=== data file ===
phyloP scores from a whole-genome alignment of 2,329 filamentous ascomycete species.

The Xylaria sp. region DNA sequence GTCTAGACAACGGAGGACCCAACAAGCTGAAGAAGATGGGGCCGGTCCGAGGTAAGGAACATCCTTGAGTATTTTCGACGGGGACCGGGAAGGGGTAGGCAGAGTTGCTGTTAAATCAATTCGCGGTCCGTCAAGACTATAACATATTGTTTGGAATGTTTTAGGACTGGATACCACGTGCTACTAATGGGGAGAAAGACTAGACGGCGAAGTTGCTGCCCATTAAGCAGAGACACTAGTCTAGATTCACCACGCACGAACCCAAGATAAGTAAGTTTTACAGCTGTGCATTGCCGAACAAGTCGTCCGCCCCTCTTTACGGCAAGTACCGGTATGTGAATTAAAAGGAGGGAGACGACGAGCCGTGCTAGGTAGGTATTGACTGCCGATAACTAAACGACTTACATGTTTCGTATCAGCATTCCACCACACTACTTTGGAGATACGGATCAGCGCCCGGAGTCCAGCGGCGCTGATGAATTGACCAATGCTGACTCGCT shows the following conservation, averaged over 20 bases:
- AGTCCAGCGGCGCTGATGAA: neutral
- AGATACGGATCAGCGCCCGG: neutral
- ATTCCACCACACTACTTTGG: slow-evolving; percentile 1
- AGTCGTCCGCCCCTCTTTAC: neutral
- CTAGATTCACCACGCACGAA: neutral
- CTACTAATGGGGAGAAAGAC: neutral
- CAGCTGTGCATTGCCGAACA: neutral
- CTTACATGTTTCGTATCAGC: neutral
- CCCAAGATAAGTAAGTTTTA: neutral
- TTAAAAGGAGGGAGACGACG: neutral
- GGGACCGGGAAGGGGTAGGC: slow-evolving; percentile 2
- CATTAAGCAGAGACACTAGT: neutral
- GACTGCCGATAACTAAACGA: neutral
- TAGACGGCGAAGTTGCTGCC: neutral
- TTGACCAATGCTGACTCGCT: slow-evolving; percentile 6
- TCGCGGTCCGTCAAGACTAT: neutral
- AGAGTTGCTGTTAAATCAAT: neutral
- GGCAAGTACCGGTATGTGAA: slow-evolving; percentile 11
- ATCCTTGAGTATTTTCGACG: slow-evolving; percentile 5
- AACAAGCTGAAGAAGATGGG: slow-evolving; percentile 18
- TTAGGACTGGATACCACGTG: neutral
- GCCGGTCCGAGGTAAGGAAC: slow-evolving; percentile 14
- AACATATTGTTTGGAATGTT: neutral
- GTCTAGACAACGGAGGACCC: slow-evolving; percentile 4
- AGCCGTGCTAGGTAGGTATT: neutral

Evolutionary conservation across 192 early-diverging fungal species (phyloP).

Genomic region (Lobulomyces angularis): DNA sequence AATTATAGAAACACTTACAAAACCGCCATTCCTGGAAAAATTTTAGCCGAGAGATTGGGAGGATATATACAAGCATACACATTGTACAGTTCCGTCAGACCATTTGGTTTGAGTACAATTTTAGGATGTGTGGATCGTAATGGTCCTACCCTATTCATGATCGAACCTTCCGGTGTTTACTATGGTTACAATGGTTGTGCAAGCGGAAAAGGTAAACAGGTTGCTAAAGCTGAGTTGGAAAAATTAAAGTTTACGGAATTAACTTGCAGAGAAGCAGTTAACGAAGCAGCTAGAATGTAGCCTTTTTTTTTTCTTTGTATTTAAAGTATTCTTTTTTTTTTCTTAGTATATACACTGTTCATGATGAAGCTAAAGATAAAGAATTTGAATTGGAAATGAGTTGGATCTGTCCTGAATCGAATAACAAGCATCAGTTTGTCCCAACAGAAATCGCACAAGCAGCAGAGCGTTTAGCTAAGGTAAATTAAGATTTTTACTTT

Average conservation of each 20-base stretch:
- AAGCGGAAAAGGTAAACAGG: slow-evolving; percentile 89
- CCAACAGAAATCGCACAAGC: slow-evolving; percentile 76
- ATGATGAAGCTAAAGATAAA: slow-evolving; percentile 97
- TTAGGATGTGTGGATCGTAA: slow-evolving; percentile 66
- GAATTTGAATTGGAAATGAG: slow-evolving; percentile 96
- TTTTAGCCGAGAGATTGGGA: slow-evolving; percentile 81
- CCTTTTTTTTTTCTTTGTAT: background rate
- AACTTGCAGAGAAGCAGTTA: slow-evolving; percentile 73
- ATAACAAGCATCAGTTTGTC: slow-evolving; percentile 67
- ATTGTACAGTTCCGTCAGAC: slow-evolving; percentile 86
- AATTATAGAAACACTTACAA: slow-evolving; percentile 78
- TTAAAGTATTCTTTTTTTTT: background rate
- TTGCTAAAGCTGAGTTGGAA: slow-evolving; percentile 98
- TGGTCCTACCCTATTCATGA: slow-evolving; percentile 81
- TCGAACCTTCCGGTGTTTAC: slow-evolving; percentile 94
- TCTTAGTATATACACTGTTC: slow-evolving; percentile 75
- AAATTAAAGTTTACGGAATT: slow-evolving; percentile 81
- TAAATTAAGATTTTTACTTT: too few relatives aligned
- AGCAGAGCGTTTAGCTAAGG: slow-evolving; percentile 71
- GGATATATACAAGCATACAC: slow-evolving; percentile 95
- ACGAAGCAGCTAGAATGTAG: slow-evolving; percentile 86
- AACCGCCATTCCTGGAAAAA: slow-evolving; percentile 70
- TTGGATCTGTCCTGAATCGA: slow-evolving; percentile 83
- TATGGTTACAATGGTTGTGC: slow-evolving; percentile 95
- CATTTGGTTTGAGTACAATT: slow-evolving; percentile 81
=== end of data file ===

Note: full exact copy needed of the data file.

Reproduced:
phyloP scores from a whole-genome alignment of 2,329 filamentous ascomycete species.

The Xylaria sp. region DNA sequence GTCTAGACAACGGAGGACCCAACAAGCTGAAGAAGATGGGGCCGGTCCGAGGTAAGGAACATCCTTGAGTATTTTCGACGGGGACCGGGAAGGGGTAGGCAGAGTTGCTGTTAAATCAATTCGCGGTCCGTCAAGACTATAACATATTGTTTGGAATGTTTTAGGACTGGATACCACGTGCTACTAATGGGGAGAAAGACTAGACGGCGAAGTTGCTGCCCATTAAGCAGAGACACTAGTCTAGATTCACCACGCACGAACCCAAGATAAGTAAGTTTTACAGCTGTGCATTGCCGAACAAGTCGTCCGCCCCTCTTTACGGCAAGTACCGGTATGTGAATTAAAAGGAGGGAGACGACGAGCCGTGCTAGGTAGGTATTGACTGCCGATAACTAAACGACTTACATGTTTCGTATCAGCATTCCACCACACTACTTTGGAGATACGGATCAGCGCCCGGAGTCCAGCGGCGCTGATGAATTGACCAATGCTGACTCGCT shows the following conservation, averaged over 20 bases:
- AGTCCAGCGGCGCTGATGAA: neutral
- AGATACGGATCAGCGCCCGG: neutral
- ATTCCACCACACTACTTTGG: slow-evolving; percentile 1
- AGTCGTCCGCCCCTCTTTAC: neutral
- CTAGATTCACCACGCACGAA: neutral
- CTACTAATGGGGAGAAAGAC: neutral
- CAGCTGTGCATTGCCGAACA: neutral
- CTTACATGTTTCGTATCAGC: neutral
- CCCAAGATAAGTAAGTTTTA: neutral
- TTAAAAGGAGGGAGACGACG: neutral
- GGGACCGGGAAGGGGTAGGC: slow-evolving; percentile 2
- CATTAAGCAGAGACACTAGT: neutral
- GACTGCCGATAACTAAACGA: neutral
- TAGACGGCGAAGTTGCTGCC: neutral
- TTGACCAATGCTGACTCGCT: slow-evolving; percentile 6
- TCGCGGTCCGTCAAGACTAT: neutral
- AGAGTTGCTGTTAAATCAAT: neutral
- GGCAAGTACCGGTATGTGAA: slow-evolving; percentile 11
- ATCCTTGAGTATTTTCGACG: slow-evolving; percentile 5
- AACAAGCTGAAGAAGATGGG: slow-evolving; percentile 18
- TTAGGACTGGATACCACGTG: neutral
- GCCGGTCCGAGGTAAGGAAC: slow-evolving; percentile 14
- AACATATTGTTTGGAATGTT: neutral
- GTCTAGACAACGGAGGACCC: slow-evolving; percentile 4
- AGCCGTGCTAGGTAGGTATT: neutral

Evolutionary conservation across 192 early-diverging fungal species (phyloP).

Genomic region (Lobulomyces angularis): DNA sequence AATTATAGAAACACTTACAAAACCGCCATTCCTGGAAAAATTTTAGCCGAGAGATTGGGAGGATATATACAAGCATACACATTGTACAGTTCCGTCAGACCATTTGGTTTGAGTACAATTTTAGGATGTGTGGATCGTAATGGTCCTACCCTATTCATGATCGAACCTTCCGGTGTTTACTATGGTTACAATGGTTGTGCAAGCGGAAAAGGTAAACAGGTTGCTAAAGCTGAGTTGGAAAAATTAAAGTTTACGGAATTAACTTGCAGAGAAGCAGTTAACGAAGCAGCTAGAATGTAGCCTTTTTTTTTTCTTTGTATTTAAAGTATTCTTTTTTTTTTCTTAGTATATACACTGTTCATGATGAAGCTAAAGATAAAGAATTTGAATTGGAAATGAGTTGGATCTGTCCTGAATCGAATAACAAGCATCAGTTTGTCCCAACAGAAATCGCACAAGCAGCAGAGCGTTTAGCTAAGGTAAATTAAGATTTTTACTTT

Average conservation of each 20-base stretch:
- AAGCGGAAAAGGTAAACAGG: slow-evolving; percentile 89
- CCAACAGAAATCGCACAAGC: slow-evolving; percentile 76
- ATGATGAAGCTAAAGATAAA: slow-evolving; percentile 97
- TTAGGATGTGTGGATCGTAA: slow-evolving; percentile 66
- GAATTTGAATTGGAAATGAG: slow-evolving; percentile 96
- TTTTAGCCGAGAGATTGGGA: slow-evolving; percentile 81
- CCTTTTTTTTTTCTTTGTAT: background rate
- AACTTGCAGAGAAGCAGTTA: slow-evolving; percentile 73
- ATAACAAGCATCAGTTTGTC: slow-evolving; percentile 67
- ATTGTACAGTTCCGTCAGAC: slow-evolving; percentile 86
- AATTATAGAAACACTTACAA: slow-evolving; percentile 78
- TTAAAGTATTCTTTTTTTTT: background rate
- TTGCTAAAGCTGAGTTGGAA: slow-evolving; percentile 98
- TGGTCCTACCCTATTCATGA: slow-evolving; percentile 81
- TCGAACCTTCCGGTGTTTAC: slow-evolving; percentile 94
- TCTTAGTATATACACTGTTC: slow-evolving; percentile 75
- AAATTAAAGTTTACGGAATT: slow-evolving; percentile 81
- TAAATTAAGATTTTTACTTT: too few relatives aligned
- AGCAGAGCGTTTAGCTAAGG: slow-evolving; percentile 71
- GGATATATACAAGCATACAC: slow-evolving; percentile 95
- ACGAAGCAGCTAGAATGTAG: slow-evolving; percentile 86
- AACCGCCATTCCTGGAAAAA: slow-evolving; percentile 70
- TTGGATCTGTCCTGAATCGA: slow-evolving; percentile 83
- TATGGTTACAATGGTTGTGC: slow-evolving; percentile 95
- CATTTGGTTTGAGTACAATT: slow-evolving; percentile 81